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POLITICAL PAPERS, SUBSEQUENT TO THE REVOLUTION.
From October, 1776, to June, 1782,
To John Hancock, President of Congress,
Nantes, October 8, 1776. Sir, IN thirty days after we left the Capes of Delaware, we came to an anchor in the Quiberon Bay. I remained on board four days, expecting a change of wind proper to carry the ship into the river Loire, but the wind seeming fixed in an opposite quarter, I landed at Auray, and with difficulty got hither, the road not being well supplied with means of conveyance. Two days before we saw land, we met a brigantine from Bordeaux belonging to Cork, and another from Rochefort belonging to Hull, both of which were taken. The first has on board, staves, tar, turpentine, and claret: the other Coniac brandy and flaxseed. There is some difficulty in determining what to do with them, as they are scarce worth sending to America, and the mind of the French court with regard to prizes brought into their ports, is not yet known. It is certainly contrary to their treaties with Britain to permit the sale of them, and we have no regular means of trying and condemning them. There are, however, many here who would purchase prizes, we having already had several offers from persons who are willing to take upon themselves all consequences as to the illegality.
Captain Wickes, as soon as he can get his refreshments intends a cruise in the channel. Our friends in France have been a good deal dejected with the gazette accounts of advantages obtained against us by the British troops, I have helped them here to recover their spirits a little, by assuring them that we still face the enemy, and were under no apprehensions of their two armies being able to complete their junction.
I understand Mr. Lee has lately been at Paris, that Mr. Deane is still there, and that an underhand supply is obtained from the goverment, of two hundred brass field pieces, thirty thousand firelocks, and some other military stores, which are now shipping for America, and will be convoyed by a ship of war.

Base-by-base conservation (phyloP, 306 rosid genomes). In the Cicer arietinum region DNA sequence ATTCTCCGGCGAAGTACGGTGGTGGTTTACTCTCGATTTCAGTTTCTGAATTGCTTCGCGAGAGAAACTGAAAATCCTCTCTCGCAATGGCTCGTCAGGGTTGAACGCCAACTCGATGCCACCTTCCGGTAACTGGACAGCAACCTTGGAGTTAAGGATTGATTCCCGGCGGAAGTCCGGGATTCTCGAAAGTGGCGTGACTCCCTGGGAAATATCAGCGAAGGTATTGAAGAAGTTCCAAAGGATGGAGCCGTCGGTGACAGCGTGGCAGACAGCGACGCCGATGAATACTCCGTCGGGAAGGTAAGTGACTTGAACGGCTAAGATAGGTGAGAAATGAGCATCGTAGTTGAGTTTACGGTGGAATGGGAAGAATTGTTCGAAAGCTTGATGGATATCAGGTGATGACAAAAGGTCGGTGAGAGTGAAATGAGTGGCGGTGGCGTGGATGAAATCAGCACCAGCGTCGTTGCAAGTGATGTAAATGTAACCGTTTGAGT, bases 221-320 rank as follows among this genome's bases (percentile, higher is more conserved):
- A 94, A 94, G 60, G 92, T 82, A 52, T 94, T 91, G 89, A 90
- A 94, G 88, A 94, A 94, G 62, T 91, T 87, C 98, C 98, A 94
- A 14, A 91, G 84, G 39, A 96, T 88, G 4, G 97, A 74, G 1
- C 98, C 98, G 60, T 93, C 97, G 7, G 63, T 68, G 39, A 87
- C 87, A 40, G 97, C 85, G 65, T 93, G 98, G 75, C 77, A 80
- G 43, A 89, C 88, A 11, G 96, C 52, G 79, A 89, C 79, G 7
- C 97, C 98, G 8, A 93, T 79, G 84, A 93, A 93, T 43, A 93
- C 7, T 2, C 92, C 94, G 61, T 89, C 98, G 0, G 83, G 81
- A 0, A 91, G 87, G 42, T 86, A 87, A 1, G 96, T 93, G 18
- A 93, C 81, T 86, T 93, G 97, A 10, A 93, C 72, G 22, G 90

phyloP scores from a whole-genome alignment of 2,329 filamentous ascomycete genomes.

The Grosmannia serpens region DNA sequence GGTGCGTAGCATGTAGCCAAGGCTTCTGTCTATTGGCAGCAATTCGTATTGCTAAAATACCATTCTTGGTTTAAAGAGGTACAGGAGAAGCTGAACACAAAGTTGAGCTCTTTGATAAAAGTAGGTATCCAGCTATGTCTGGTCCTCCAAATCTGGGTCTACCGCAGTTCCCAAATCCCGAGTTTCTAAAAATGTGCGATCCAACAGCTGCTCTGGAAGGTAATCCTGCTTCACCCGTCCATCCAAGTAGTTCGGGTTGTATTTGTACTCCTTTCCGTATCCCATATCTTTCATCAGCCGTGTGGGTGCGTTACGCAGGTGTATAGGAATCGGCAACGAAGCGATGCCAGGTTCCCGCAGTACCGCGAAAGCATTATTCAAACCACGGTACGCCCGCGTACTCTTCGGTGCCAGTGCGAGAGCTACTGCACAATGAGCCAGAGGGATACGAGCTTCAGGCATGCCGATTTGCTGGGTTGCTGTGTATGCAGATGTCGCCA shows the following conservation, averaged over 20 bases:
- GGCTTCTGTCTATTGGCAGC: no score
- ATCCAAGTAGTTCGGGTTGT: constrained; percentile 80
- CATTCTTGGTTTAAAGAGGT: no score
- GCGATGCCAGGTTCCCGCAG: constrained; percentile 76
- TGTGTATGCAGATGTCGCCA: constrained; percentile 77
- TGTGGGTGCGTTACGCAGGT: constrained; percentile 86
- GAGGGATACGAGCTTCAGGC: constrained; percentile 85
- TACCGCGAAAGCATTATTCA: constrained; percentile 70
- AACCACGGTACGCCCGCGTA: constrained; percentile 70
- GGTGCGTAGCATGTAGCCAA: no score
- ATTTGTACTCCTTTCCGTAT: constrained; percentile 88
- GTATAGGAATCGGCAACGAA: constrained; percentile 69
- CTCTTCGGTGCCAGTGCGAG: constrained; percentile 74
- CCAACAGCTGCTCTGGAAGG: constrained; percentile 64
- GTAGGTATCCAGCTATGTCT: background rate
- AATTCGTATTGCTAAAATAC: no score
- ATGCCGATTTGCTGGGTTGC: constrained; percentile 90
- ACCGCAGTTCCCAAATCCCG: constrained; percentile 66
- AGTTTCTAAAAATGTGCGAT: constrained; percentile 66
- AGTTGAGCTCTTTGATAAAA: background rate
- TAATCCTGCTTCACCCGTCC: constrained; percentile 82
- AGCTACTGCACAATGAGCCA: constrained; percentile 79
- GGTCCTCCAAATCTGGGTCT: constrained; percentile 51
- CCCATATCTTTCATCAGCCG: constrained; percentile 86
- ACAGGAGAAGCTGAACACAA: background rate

The court of England, Mr. Penet tells me (from whom I have the above intelligence) had the folly to demand Mr. Deane to be delivered up, but were refused.
Our voyage though not long was rough, and I feel myself weakened by it, but I now recover strength daily, and in a few days shall be able to undertake the journey to Paris. I have not yet taken any public character, thinking it prudent first to know whether the court is ready and willing to receive ministers publicly from the congress; that we may neither embarrass her on the one hand, nor subjectourselves to the hazard of a disgraceful refusal on the other, I have dispatched an express to Mr. Deane, with the letters I had for him from the committee and a copy of our commission, that he may immediately make the proper inquiries, and give me information. In the mean time, I find it is generally supposed here, that I am sent to negociate, and that opinion appears to give great pleasure, if I can judge by the extreme civilities I meet with from numbers of the principal people who have done me the honor to visit me. I have desired Mr. Deane, by some speedy and safe means, to give Mr. Lee notice of his appointment. I find several vessels here laden with military stores for America, just ready to sail; on the whole there is the greatest prospect that we shall be well